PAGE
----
In Treviso, an exhibition tells the most beautiful posters in the history of the big screen through the work of the last "painter of cinema", the great Renato Casaro.
Among the many artistic professions, the poster designer or, more romantically, the “painter” of movie posters is perhaps one of the least known and most fascinating.
A work born after the war, when the majors begin to produce films for the big screen exporting the “American dream” all over the world, which was completely based on manual techniques, such as pencil and tempera, until the advent of computer graphics.
If the Italian school of film posters is the most famous in the world, the Treviso-based Renato Casaro, according to the most important directors, from Sergio Leone to Giuseppe Tornatore, up to, more recently, Quentin Tarantino who wanted him for his latest film, is the crown jewel.
His extensive work, with 1500 posters painted by him and a life spent between Rome, Hollywood, Monaco and the Costa del Sol, is told in the exhibition “Renato Casaro, the last poster designer of cinema. Treviso, Rome, Hollywood” that inaugurated the new National Museum of the Salce Collection in Treviso on 12 June 2021.
The retrospective, set up in three evocative locations – the new Salce headquarters in the former Church of Santa Margherita, the San Gaetano complex and the Santa Caterina Museum, part of the civic museums – tells, through posters, drawings, study sketches and the “originals”, aka the finished work that was used to print the poster, over 170 of the most important films in the history of cinema.
Casaro, born in 1935, a creative genius, is one of the artists who most innovated this form of art. Thanks to his talent in drawing, he began to create the “silhouettes” for the promotion of films in Treviso cinemas, and, prompted by an immediate and positive response, in 1954, at the age of 19, he left for Rome where he worked with the famous Augusto Favalli until 1957 when he opened his own studio, starting a dazzling career.
Movies are my hobby. My hobby is my job. My job is my life. And my life is a technicolor and cinemascope film.
In 70 years of activity, Casaro has worked with the greatest directors of cinema, from Jean-Jeacques Annaud to Ingmar Bergman, from Bernardo Bertolucci to Luc Besson, From Francis Ford Coppola to Sidney Lumet, from Sergio Leone to Giuseppe Tornatore.
The exhibition, curated by Roberto Festi, Eugenio Manzato and Maurizio Baroni, begins with Casaro’s first works for the genres at the time in vogue in Cinecittà such as historical films, comedians, horrors, and the legendary Italian spaghetti westerns. This last genre in particular will bring him a lot of luck, so much so that he will often collaborate with Sergio Leone and his unforgettable cult movies, such as the re-edition of The good, the ugly and the bad. It is the start of his international career and, after a start with brush and tempera, the artist perfects himself more and more in the airbrush technique, which allows him to achieve that hyper-realistic touch that, together with his skills as a portraitist and compositional genius, will get him to work with all the greats and make some of the most famous blockbusters of the 90s.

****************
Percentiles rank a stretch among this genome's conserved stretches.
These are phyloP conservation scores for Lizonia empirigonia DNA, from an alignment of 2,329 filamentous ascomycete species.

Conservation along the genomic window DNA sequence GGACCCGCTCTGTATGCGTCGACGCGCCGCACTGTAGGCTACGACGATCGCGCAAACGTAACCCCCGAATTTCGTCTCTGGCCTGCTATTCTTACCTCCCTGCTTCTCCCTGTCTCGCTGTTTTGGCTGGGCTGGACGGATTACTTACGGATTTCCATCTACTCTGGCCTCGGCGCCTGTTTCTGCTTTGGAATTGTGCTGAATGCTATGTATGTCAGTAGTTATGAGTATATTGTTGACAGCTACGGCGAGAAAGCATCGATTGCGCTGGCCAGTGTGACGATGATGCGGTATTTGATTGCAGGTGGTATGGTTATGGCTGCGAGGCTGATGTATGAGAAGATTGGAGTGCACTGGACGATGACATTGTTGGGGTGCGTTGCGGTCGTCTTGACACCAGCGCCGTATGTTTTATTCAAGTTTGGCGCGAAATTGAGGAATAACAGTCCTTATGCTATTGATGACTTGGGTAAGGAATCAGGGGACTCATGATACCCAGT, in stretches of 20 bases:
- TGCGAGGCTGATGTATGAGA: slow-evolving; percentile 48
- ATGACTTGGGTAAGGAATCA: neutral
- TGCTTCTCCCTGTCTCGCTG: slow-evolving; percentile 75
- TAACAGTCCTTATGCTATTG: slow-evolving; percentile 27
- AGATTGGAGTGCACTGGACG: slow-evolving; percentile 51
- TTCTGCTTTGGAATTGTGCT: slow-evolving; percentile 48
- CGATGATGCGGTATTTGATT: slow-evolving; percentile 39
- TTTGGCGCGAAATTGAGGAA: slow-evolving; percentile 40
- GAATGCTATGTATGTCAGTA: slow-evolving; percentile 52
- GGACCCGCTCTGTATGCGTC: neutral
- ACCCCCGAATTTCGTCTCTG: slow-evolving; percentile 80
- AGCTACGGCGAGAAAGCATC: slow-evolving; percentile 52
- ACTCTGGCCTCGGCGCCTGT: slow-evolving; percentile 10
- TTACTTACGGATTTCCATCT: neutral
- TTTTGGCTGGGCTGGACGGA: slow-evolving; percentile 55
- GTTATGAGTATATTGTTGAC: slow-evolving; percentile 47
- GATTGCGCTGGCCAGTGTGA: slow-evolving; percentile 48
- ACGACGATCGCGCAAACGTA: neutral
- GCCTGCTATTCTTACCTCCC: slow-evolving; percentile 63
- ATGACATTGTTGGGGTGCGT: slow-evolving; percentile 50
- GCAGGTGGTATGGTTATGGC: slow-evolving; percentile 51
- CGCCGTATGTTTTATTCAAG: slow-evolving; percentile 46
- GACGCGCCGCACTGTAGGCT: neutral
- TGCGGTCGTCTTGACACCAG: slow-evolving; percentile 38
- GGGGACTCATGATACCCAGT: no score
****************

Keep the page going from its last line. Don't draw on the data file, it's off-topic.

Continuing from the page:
In fact, some of the posters that have changed the history of cinema have his signature, such as that of Nikita, whose composition – the bloodstain in the foreground with the elegant silhouette of the spy seen from the back on a different parallel level – is according to many critics one of the most significant of the modern era, as well as many others such as Once upon a time in America, The sheltering sky, The last emperor, Dances with wolves, Rambo, 007 Never say never…
The anecdotes would be so many to tell. Like the legendary poster of Lo Chiamavano Trinità – Casaro practically made all the films of the duo Bud Spencer and Terence Hill – from which the director took inspiration, copying a scene in the film from it. Another time Clint Eastwood unexpectedly entered Renato’s studio in Rome to ask him to buy one of the posters that portrayed the famous actor.
The exhibition also offers the opportunity to visit the beautiful new headquarters of the National Museum of the Salce Collection, the second largest in the world of advertising posters after the Musée de la Publicité in Paris with over 50,000 posters perfectly digitally cataloged and available on the Beni Culturali site. The Museum, housed inside Santa Margherita, dating back to the thirteenth century, is the result of an important conservative restoration work, led by the architect Chiara Matteazzi, who saw the former church as the protagonist of an avant-garde architectural project.
A huge reinforced concrete vault was, in fact, built in the center of the main nave to house all the precious posters of the Collection, also ensuring their perfect conservation.
Above the spectacular parallelepiped, a panoramic terrace hosts the temporary exhibitions, offering an unprecedented view of the original valuable architecture of the structure. The beauty of the museum experience is completed by a digital art narration, created by the Pepper’s Ghost studio, which immerses the visitor in the posters and the soundtracks of the most famous films, also giving the opportunity to have fun with multimedia stations and an interactive digital waterfall with immaterial water that “gushes” from the vault to symbolize the creative flow.
The magic of the big screen is really all here, among the immortal stars portraited by Renato Casaro, the last painter of cinema.